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Canada’s Olympic organizers will warn athletes to watch what they say in China next year, out of fear of a national security law in Hong Kong that has been used to arrest Beijing’s critics.

David Shoemaker, chief executive officer of the Canadian Olympic Committee, said athletes have the right to speak freely, but they will be counselled on what “they might consider not commenting on, perhaps, at least until after the Games have taken place,” he said.

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Shoemaker also rejected calls for a boycott of the Beijing Olympic Winter Games next February, saying that it is unlikely to affect Chinese policies toward Muslims and could make things worse for detained Canadians Michael Kovrig and Michael Spavor.

Cathal Kelly: “Let the Games go ahead. Let Canadian athletes participate fully. Let Ottawa do its best to leverage whatever goodwill comes out of the Olympics to effect good works for those suffering in China. And let principled protest by individuals moved to do so go unhindered, at least by the Canadian sports establishment.”

Opinion: “Faced with only two options – go or don’t go – our approach is to be present and join the conversation. We believe we can amplify voices and use people-to-people connections to effect change, regardless of how aspirational or difficult that might seem at times. When our Olympians and Paralympians compete in Beijing, Team Canada will showcase Canadian values and help build essential bridges between nations, not walls.”

People visiting Beijing Olympic tower in Beijing on February 3, 2021, a year before the opening of the 2022 Winter Olympics on February 4, 2022.

WANG ZHAO/AFP/Getty Images

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Canada the only G7 country to take vaccines from fund that helps developing countries

Canada is the only Group of Seven country to draw on a supply of COVID-19 vaccines meant primarily for developing countries, leading to fresh charges of hoarding against a country that is already a world leader in vaccine purchases per capita.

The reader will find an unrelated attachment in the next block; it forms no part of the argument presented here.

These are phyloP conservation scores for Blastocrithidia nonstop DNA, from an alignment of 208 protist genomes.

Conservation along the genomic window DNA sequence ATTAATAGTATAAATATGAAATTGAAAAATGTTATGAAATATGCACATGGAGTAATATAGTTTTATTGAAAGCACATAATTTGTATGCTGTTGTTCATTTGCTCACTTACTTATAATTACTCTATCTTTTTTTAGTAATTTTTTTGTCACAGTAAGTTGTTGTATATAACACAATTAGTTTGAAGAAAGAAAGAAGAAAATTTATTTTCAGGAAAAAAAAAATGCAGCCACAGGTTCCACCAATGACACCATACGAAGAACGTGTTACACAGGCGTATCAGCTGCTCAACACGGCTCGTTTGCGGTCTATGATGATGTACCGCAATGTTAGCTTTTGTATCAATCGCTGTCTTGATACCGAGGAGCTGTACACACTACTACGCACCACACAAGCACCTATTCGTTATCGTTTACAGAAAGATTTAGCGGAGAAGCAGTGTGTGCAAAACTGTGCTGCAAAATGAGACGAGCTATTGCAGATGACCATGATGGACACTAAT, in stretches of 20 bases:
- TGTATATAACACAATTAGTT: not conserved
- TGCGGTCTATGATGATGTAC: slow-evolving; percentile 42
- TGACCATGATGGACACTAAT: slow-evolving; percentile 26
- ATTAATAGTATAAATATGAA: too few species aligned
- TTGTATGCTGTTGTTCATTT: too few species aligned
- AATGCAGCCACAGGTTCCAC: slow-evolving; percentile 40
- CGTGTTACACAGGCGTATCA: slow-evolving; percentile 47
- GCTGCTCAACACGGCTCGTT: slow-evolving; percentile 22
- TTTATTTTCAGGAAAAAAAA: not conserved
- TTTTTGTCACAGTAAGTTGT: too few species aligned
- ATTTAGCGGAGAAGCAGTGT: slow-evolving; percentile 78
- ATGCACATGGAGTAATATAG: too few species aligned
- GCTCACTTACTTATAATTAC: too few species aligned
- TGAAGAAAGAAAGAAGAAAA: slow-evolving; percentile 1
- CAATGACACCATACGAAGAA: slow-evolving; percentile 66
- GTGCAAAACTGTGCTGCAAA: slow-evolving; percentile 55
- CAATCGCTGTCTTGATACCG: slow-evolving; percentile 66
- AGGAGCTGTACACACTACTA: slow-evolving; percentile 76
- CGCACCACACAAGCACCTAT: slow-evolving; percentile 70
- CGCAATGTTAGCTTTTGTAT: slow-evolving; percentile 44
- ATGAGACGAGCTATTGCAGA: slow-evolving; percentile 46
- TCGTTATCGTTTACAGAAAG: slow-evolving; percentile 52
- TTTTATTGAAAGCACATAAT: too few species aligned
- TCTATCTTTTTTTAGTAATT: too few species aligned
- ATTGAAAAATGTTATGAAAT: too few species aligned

The COVAX program pools funds from wealthier countries to help buy vaccines for themselves and for 92 low- and middle-income countries that can’t afford to buy on their own.

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The vast majority of countries receiving the first vaccine shipments from COVAX are low- and middle-income countries, according to information released Wednesday by Gavi, the vaccine alliance that is co-ordinating the program.

Read more:

Next Moderna COVID-19 vaccine delivery in doubt but Pfizer doses could increase

What you need to know about the latest medical guidance on mask-wearing to reduce the spread of COVID-19

Editorial: Australia crushed the pandemic. Canada didn’t. Why?

Got a news tip that you’d like us to look into? E-mail us at tips@globeandmail.com Need to share documents securely? Reach out via SecureDrop

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ALSO ON OUR RADAR

McKinsey settles for $573-million over role in opioid crisis: McKinsey & Co., the consultant to major corporations and governments around the world, has agreed to pay US$573-million to settle investigations into its role in helping “turbocharge” opioid sales, a rare instance of it being held publicly accountable for its work with clients.

Proud Boys added to Canada’s list of terrorist groups: The federal government has added the Proud Boys to its designated list of terrorist organizations along with 12 other groups, including Islamic State and al-Qaeda affiliates, calling it a “neo-fascist organization that engages in political violence.”

Laurentian University’s CCAA filing could cause more money problems: Laurentian University’s move to seek creditor protection could cause further financial problems if prospective students decide not to enroll in the school next year. The university is working to restructure quickly so that existing and prospective students don’t enroll elsewhere.